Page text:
Things that are no longer: punk, bad-ass, or rebellious.


Not only are there two reality shows about ink shops, there’s now one dedicated to people who have had horrible work done and are a) living with it, b) getting it lasered off, or c) getting it covered with another (usually much bigger and sometimes worse) tattoo.  What looks cool when you’re twenty almost never looks cool to you when you’re thirty.  And I can’t tell you how many forty and fifty year olds I’ve seen with faded, blurry messes left of their former glory.  It’s with you forever but it doesn’t look fresh or cool forever.  My advice?  Design it yourself or have a favorite artist design it and hold on to the design for an entire year before getting it done.  If you wake up and go to sleep every single day of that year with intense anticipation of getting that tattoo, go ahead.  If there is even a single moment during that year when your desire wavers in the slightest, put it aside.  If you can’t maintain that intensity for a year, you won’t really want it on your body forever.


Piercing is an intensely painful process that can lead to disfigurement if it doesn’t heal properly.  I saw a girl with super-weird looking three-inch long keloid-type scar tissue hanging from both her earlobes.  People often tell me they get “addicted” to piercing.  How does one get addicted to punching holes in one’s body?  This smacks of self-loathing to me.  Piercing is really a form of socially-acceptable mutilation and anyone who gets addicted to self-harm needs to stand back and look at that for a moment.  Same thing with the tattoo advice: wait at least a year and wear a clip-on or some sort of temporary jewelry there if possible to get a feel for it.  When I was younger, I didn’t go by this rule.  Now I’m left with three piercing holes I’m happy with and two I’m not.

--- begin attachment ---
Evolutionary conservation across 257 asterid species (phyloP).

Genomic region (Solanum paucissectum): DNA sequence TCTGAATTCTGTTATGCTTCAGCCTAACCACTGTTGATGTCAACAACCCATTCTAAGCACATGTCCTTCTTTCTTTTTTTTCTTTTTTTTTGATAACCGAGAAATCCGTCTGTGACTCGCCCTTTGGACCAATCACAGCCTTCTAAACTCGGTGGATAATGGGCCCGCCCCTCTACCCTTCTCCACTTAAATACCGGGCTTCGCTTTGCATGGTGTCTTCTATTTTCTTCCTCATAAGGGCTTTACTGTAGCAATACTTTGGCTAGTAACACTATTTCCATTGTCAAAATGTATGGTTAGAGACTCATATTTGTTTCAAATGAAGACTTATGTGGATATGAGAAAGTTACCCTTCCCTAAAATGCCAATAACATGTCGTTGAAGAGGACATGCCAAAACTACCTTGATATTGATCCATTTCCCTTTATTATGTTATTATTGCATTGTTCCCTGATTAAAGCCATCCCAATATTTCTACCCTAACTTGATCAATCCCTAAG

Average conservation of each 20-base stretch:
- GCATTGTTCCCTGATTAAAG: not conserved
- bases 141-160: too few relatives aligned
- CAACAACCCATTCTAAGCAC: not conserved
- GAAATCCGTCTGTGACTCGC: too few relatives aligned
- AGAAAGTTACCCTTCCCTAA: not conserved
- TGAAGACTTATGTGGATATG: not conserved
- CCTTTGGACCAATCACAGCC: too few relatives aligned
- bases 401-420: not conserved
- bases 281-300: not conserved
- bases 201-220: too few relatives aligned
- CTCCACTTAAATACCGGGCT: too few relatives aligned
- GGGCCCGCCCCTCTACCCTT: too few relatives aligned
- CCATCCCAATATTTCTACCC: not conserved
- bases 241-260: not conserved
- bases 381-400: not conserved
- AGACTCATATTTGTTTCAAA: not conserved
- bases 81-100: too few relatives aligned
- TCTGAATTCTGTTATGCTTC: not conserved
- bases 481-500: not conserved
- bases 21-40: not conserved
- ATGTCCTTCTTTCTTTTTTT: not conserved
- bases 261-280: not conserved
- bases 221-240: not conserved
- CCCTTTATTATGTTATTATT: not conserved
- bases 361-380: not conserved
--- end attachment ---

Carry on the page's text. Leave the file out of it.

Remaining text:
Extreme hair colors and styles:

I love purple and blue hair.  I used to have it.  I helped many friends to create all sorts of rainbow effects on their heads.  I envied my friend’s cheetah-print foot-tall mohawk.  Unfortunately, very few people will take you seriously at first glance with extreme hair.  It’ll be very hard to get a lucrative job unless you work in a more creative, artistic or unconventional field where these things are appreciated or at least accepted.  But seriously, when I see 5 year olds with mohawks and green highlights, there is clearly nothing outsider about it anymore.  It’s more like a costume now, and costumes are for parties and Halloween.

While I completely understand the desire to assert individuality in our society and (if you are a child) to emotionally separate somewhat from your parents/caregivers as you move toward adulthood, there are, in my mind, better ways of achieving this.  More often than not, I find that some people like to create extreme and elaborate looks to gain acceptance into a social sub-group or community other than the one they are born into.

I’ve got a different approach.  Work on yourself.  Expand your field of interests and knowledge base.  Make decisions not out of spite against parents or societal norms, but out of a desire to grow as a human being and be better than what you see the average is.  Move out of your comfort zone and associate with people different from yourself; people who are involved in things which are new and that seem exciting to you.  Befriend people from different social strata and age groups, both older and younger.  Set life goals and push yourself to meet them and then accomplish more.  Acquire new skill sets.  This kind of change is what will give fulfillment and makes you truly an individual.  Surface changes are just that–surface.